Brewer & Shipley

Brewer & ShipleyFrom: Kansas, USA

Michael Brewer & Tom Shipley were a duet that wrote solid country-rock songs that featured some great harmonies and excellent arrangements. Their lyrics delved into topics of drugs and hippie values, allowing them to fit in with the counter-culture of the 1960s. Brewer & Shipley also had a number of connections with the Bay Area music scene

Meeting at the Blind Owl coffeehouse in Kent, Ohio in 1964, the two did not start working together until 1967. Shipley spent the three years working the Toronto folk circuit. Brewer traveled to Los Angeles near the end of 1965 with partner Tom Mastin. The two formed Mastin & Brewer, until Brewer’s brother Keith replaced Mastin in 1966. The brothers continued writing together until mid-1967. Michael had landed a songwriting job with Good Sam Music, an affiliation of A&M. He was able to arrange for Shipley to also be recruited, and that summer, they began to record their debut album, which was partially recorded at Leon Russell’s house.

During their first year together, Brewer & Shipley wrote songs independently for the Nitty Gritty Dirt Band and The Poor, along with others. H.P. Lovecraft would eventually do a cover of “Keeper Of The Keys”, a song that appears on Brewer & Shipley’s debut album.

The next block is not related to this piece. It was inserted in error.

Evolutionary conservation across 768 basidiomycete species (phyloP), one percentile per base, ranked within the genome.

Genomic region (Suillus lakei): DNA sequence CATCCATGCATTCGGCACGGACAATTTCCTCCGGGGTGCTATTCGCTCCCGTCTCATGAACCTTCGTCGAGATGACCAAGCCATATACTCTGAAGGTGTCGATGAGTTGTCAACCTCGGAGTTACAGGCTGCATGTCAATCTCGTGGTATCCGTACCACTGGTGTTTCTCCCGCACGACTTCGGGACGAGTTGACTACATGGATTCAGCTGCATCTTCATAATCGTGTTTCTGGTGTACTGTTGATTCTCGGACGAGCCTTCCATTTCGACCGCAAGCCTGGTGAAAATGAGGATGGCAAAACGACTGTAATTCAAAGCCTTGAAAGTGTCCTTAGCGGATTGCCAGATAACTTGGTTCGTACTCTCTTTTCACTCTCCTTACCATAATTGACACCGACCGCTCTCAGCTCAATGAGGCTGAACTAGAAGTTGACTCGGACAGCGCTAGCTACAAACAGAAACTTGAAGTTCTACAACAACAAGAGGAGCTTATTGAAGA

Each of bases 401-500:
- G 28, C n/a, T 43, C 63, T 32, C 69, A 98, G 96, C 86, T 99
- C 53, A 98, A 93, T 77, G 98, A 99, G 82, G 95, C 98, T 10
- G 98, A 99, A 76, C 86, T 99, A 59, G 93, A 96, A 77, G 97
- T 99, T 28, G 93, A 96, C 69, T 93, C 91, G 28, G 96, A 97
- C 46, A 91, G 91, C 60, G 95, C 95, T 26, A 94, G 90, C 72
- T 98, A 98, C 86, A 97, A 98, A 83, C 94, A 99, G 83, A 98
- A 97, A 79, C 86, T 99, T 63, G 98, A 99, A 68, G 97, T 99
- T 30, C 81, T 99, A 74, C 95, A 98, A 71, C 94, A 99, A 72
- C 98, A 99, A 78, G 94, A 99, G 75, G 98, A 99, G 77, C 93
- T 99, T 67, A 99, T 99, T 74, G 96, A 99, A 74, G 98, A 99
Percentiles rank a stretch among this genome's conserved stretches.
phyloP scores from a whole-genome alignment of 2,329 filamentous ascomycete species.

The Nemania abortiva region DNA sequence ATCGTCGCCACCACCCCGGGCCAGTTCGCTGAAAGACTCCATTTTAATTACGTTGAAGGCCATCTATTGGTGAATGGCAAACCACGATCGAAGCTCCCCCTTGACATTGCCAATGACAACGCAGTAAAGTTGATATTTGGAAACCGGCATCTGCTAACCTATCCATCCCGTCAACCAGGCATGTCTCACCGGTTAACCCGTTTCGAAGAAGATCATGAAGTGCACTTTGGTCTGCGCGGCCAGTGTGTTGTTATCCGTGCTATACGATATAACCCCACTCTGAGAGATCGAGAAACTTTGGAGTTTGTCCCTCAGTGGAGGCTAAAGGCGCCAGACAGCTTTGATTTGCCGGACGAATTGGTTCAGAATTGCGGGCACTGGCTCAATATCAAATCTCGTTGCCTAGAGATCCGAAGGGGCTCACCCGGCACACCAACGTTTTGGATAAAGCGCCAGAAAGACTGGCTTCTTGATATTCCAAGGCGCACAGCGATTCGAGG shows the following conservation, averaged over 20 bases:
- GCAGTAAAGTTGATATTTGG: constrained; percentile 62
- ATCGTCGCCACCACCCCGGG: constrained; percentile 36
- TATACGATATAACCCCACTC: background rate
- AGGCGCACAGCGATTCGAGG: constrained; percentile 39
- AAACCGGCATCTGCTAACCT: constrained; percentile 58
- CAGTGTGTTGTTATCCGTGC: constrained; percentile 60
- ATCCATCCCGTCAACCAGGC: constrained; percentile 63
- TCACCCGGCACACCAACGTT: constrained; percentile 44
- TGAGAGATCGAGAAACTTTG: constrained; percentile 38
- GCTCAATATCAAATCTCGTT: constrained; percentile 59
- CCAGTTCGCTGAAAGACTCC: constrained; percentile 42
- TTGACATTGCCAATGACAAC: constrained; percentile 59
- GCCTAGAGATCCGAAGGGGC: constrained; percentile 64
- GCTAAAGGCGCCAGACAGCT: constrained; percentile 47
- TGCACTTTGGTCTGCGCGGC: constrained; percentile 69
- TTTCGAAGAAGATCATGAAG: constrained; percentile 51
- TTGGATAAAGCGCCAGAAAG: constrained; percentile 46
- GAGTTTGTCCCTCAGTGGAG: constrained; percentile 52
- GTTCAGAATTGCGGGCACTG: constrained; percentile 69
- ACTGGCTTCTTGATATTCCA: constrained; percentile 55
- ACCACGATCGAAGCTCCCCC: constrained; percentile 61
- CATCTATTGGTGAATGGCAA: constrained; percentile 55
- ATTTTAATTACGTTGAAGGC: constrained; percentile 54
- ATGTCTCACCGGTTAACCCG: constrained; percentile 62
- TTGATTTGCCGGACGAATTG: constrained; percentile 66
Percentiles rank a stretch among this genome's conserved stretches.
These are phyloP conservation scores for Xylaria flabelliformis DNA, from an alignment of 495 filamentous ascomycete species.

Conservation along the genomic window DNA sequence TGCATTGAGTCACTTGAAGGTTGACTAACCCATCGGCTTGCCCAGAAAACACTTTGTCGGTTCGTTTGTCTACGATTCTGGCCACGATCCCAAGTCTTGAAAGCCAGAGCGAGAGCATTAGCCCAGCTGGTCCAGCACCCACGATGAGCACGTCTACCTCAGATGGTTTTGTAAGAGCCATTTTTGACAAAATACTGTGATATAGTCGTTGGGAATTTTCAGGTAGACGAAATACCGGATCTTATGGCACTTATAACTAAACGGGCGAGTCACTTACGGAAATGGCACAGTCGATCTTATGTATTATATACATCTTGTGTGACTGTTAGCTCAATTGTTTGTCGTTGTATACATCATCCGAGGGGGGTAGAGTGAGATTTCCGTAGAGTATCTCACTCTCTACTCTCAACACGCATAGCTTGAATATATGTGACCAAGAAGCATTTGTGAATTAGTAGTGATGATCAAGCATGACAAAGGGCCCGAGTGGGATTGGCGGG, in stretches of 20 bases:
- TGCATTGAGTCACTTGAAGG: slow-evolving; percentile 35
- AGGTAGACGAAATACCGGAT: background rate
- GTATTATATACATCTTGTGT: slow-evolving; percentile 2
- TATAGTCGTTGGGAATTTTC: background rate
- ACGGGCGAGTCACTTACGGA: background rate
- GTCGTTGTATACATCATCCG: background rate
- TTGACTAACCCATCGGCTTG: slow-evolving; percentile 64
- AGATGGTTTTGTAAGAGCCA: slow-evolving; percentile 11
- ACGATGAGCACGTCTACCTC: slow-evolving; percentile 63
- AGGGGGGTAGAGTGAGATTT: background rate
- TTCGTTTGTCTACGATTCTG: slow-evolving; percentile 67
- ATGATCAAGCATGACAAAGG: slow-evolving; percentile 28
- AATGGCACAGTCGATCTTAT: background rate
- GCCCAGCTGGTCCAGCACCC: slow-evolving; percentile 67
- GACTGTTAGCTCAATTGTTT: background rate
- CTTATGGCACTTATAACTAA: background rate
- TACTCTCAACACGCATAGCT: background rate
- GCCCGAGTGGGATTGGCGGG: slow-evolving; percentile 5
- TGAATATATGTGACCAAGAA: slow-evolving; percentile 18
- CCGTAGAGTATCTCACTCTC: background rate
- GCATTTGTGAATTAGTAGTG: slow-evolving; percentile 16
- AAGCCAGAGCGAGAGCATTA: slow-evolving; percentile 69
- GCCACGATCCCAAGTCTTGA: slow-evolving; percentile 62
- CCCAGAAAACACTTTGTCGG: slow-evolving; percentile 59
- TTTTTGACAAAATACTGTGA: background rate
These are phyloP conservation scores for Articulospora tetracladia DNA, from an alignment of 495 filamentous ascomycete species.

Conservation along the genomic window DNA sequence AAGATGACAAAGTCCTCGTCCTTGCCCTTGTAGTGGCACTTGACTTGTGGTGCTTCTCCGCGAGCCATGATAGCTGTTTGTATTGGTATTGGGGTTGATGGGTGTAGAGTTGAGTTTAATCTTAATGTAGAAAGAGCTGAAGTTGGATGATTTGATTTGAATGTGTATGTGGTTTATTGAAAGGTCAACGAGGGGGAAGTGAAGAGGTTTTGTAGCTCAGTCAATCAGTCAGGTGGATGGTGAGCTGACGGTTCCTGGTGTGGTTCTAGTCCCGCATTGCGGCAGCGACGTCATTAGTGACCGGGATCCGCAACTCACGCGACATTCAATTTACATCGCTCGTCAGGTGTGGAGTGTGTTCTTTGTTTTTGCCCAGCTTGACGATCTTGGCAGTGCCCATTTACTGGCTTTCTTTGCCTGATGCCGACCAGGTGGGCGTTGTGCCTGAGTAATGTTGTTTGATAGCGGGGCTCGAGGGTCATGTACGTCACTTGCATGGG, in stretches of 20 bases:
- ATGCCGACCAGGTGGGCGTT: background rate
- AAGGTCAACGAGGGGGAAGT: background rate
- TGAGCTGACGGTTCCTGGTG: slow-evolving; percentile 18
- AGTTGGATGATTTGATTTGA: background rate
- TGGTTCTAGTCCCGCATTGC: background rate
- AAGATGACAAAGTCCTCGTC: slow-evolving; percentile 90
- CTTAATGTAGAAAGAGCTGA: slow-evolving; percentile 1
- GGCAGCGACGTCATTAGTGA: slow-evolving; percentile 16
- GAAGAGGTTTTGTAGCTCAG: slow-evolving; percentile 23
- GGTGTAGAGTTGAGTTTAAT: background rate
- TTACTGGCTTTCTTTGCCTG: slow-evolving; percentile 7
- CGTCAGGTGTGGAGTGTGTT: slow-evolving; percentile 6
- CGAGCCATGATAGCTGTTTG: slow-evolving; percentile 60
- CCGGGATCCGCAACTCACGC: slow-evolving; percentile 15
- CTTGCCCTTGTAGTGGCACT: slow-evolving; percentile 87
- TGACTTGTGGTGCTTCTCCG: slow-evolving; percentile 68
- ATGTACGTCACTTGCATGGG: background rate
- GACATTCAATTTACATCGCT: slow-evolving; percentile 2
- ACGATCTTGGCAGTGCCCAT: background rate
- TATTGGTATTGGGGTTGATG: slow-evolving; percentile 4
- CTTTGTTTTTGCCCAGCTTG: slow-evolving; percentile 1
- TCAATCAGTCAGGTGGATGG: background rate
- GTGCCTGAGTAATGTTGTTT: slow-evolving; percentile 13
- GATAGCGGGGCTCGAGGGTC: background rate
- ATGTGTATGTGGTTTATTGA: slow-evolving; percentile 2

The first album was produced by Allen Stanton (The Byrds, Mort Garson) and Jerry Riopelle. They called the album Down In L.A. and it defined their sound perfectly. The songs were short, structured pieces of music that featured good harmonies, solid lyrics, and great musicianship: Leon Russell, Lance Wakely (Joyous Noise), and Jim Messina (Buffalo Springfield, Poco) to name a few.

The duo would move to Kansas signing a new contract with Kama Sutra. Their second and third albums also feature some excellent musicians, including Richard Green (Seatrain), Mark Naftalin (Buterfield Blues Band, Mother Earth, Quicksilver), Michael Bloomfield, Bob Jones (We Five, Southern Comfort), Jerry Garcia (Grateful Dead), John Cipollina, David La Flamme (It’s A Beautiful Day), and Spencer Dryden (Jefferson Airplane).

Brewer & Shipley recorded for Karma Sutra and Capital for several more years, but their albums became more conventional.

Artist information sources include: Fuzz, Acid & Flowers by Vernon Joynson

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Tracks played on Psychedelicized…

From the 1968 album Down In L.A.
Down In L.A

  • An Incredible State Of Affairs
  • Keeper Of The Keys
  • She Thinks She’s A Woman
  • Time And Changes
  • Truly Right

From the 1969 album Weeds
Weeds

  • Boomerang

From the 1970 album Tariko
Tariko

  • Don’t Want To Die In Georgia
  • Oh Mommy
  • One Toke Over The Line